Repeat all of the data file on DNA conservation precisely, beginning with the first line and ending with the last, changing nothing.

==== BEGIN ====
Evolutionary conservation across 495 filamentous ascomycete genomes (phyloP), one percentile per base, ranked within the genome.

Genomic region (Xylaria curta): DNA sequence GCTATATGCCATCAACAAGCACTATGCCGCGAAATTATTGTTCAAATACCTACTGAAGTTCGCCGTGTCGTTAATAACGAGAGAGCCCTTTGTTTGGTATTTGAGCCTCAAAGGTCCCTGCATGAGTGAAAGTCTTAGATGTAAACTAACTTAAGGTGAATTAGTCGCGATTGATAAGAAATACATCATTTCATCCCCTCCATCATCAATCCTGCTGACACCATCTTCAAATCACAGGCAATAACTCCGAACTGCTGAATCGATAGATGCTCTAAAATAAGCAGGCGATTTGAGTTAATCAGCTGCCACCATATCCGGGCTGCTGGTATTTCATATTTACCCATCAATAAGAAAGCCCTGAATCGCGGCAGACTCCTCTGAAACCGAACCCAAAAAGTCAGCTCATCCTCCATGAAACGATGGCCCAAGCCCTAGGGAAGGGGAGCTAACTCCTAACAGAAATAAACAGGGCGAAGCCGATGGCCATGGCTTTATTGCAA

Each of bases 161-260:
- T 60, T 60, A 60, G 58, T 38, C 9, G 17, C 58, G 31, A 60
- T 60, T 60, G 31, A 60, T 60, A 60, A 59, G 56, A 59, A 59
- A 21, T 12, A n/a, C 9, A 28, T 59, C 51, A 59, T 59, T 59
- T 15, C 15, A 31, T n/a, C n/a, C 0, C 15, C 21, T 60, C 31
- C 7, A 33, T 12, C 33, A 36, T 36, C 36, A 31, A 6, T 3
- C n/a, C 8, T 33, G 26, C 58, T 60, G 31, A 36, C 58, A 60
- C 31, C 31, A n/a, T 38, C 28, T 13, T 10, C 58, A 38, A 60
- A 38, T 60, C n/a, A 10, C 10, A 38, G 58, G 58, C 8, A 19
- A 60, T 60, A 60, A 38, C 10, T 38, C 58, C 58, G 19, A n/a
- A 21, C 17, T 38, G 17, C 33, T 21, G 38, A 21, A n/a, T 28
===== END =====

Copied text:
Evolutionary conservation across 495 filamentous ascomycete genomes (phyloP), one percentile per base, ranked within the genome.

Genomic region (Xylaria curta): DNA sequence GCTATATGCCATCAACAAGCACTATGCCGCGAAATTATTGTTCAAATACCTACTGAAGTTCGCCGTGTCGTTAATAACGAGAGAGCCCTTTGTTTGGTATTTGAGCCTCAAAGGTCCCTGCATGAGTGAAAGTCTTAGATGTAAACTAACTTAAGGTGAATTAGTCGCGATTGATAAGAAATACATCATTTCATCCCCTCCATCATCAATCCTGCTGACACCATCTTCAAATCACAGGCAATAACTCCGAACTGCTGAATCGATAGATGCTCTAAAATAAGCAGGCGATTTGAGTTAATCAGCTGCCACCATATCCGGGCTGCTGGTATTTCATATTTACCCATCAATAAGAAAGCCCTGAATCGCGGCAGACTCCTCTGAAACCGAACCCAAAAAGTCAGCTCATCCTCCATGAAACGATGGCCCAAGCCCTAGGGAAGGGGAGCTAACTCCTAACAGAAATAAACAGGGCGAAGCCGATGGCCATGGCTTTATTGCAA

Each of bases 161-260:
- T 60, T 60, A 60, G 58, T 38, C 9, G 17, C 58, G 31, A 60
- T 60, T 60, G 31, A 60, T 60, A 60, A 59, G 56, A 59, A 59
- A 21, T 12, A n/a, C 9, A 28, T 59, C 51, A 59, T 59, T 59
- T 15, C 15, A 31, T n/a, C n/a, C 0, C 15, C 21, T 60, C 31
- C 7, A 33, T 12, C 33, A 36, T 36, C 36, A 31, A 6, T 3
- C n/a, C 8, T 33, G 26, C 58, T 60, G 31, A 36, C 58, A 60
- C 31, C 31, A n/a, T 38, C 28, T 13, T 10, C 58, A 38, A 60
- A 38, T 60, C n/a, A 10, C 10, A 38, G 58, G 58, C 8, A 19
- A 60, T 60, A 60, A 38, C 10, T 38, C 58, C 58, G 19, A n/a
- A 21, C 17, T 38, G 17, C 33, T 21, G 38, A 21, A n/a, T 28